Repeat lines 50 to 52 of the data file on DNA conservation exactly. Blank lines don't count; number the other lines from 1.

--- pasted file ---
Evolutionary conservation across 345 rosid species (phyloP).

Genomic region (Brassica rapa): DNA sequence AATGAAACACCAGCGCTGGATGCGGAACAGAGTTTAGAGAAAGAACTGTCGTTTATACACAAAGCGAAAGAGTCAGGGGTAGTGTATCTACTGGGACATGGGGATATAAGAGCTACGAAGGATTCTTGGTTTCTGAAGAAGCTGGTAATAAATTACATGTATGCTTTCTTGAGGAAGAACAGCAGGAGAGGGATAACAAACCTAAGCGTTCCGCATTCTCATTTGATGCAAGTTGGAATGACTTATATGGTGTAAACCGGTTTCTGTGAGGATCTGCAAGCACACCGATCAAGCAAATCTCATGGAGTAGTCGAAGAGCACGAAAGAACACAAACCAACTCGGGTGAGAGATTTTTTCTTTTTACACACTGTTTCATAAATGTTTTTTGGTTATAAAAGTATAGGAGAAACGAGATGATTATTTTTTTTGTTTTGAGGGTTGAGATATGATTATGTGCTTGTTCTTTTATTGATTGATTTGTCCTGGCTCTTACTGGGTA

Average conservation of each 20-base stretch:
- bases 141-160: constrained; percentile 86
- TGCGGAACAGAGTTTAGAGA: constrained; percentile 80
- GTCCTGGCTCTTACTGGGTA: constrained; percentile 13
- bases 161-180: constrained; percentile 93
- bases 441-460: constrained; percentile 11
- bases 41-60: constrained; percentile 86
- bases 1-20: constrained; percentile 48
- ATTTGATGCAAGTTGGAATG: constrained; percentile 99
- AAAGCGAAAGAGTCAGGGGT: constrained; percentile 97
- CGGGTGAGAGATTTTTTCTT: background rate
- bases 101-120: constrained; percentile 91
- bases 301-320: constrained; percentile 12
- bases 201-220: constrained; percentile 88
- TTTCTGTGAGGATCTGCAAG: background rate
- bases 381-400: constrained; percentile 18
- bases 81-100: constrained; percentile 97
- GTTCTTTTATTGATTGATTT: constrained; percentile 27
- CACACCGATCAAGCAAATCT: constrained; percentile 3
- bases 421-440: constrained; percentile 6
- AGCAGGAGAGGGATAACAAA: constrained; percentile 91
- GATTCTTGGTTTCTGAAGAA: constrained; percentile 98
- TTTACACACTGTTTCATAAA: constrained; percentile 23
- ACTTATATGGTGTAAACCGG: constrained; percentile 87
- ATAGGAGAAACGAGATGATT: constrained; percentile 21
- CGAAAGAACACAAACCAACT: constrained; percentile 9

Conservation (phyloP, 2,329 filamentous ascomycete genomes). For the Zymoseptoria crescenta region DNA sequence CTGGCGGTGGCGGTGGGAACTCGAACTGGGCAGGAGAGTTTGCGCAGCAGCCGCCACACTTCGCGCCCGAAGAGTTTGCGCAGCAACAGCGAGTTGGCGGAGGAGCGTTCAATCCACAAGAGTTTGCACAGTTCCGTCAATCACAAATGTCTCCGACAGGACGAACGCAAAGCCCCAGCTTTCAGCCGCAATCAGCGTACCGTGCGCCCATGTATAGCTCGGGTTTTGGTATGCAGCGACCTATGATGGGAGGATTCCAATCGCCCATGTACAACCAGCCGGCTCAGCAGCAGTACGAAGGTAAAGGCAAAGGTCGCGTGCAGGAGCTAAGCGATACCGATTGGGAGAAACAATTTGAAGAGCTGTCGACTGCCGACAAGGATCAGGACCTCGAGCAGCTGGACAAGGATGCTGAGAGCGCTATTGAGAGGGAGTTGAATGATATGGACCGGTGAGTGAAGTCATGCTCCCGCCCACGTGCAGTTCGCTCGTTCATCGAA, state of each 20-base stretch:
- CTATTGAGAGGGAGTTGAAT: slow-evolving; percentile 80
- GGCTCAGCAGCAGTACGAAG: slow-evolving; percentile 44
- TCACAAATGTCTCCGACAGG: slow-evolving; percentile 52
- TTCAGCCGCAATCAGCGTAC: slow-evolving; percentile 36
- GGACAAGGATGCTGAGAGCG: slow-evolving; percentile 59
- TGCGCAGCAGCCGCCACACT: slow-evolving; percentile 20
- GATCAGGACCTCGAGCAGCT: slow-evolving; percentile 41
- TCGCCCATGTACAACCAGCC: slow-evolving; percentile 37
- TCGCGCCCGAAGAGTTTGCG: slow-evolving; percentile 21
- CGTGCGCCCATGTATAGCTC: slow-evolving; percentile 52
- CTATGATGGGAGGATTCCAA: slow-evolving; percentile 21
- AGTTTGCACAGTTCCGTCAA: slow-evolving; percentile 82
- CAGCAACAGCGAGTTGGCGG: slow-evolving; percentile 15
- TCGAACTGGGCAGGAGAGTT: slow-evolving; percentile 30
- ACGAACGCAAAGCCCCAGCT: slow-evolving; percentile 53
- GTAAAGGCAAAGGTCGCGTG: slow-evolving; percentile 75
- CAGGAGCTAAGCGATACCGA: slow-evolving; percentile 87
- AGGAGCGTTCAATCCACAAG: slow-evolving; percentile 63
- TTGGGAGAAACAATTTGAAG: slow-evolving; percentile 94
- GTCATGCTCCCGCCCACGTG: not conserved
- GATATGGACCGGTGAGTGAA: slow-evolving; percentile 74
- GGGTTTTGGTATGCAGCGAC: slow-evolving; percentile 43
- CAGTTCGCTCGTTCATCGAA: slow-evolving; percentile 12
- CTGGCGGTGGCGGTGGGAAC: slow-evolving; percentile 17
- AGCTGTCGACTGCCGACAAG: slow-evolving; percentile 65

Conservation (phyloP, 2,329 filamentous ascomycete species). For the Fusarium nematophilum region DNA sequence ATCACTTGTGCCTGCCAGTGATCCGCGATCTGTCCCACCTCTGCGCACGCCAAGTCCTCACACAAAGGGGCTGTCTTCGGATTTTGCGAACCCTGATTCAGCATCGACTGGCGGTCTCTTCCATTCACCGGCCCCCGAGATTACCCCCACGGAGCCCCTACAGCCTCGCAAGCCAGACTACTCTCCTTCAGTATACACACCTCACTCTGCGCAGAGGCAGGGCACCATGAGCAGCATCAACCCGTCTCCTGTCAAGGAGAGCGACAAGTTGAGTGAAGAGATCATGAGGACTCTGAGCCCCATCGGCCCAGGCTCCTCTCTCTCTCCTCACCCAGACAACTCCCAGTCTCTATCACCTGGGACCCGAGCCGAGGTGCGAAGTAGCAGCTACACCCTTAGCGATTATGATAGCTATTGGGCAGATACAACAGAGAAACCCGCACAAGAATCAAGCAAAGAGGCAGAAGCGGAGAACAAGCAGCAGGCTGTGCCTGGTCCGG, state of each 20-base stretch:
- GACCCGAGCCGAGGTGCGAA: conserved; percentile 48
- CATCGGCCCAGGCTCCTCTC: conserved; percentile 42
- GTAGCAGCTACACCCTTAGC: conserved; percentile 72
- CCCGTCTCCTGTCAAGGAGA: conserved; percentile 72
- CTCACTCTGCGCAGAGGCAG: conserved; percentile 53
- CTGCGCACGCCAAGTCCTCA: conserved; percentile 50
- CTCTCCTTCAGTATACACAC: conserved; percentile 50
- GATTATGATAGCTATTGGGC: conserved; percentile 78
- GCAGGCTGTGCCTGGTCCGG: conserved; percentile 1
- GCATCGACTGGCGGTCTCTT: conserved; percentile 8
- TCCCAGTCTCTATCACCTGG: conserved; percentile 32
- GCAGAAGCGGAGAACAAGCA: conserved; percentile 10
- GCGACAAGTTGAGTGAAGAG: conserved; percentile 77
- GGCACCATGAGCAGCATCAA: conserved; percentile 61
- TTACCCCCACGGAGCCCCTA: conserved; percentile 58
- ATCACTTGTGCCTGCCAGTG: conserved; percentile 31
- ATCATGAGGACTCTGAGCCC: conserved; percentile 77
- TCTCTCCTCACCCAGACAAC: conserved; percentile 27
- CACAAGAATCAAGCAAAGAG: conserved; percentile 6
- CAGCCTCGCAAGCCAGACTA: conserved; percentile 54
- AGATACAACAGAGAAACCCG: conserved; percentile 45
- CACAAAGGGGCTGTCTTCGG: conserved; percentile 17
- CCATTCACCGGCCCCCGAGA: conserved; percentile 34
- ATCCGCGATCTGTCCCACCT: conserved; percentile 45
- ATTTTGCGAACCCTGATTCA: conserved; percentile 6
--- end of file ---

- GATATGGACCGGTGAGTGAA: slow-evolving; percentile 74
- GGGTTTTGGTATGCAGCGAC: slow-evolving; percentile 43
- CAGTTCGCTCGTTCATCGAA: slow-evolving; percentile 12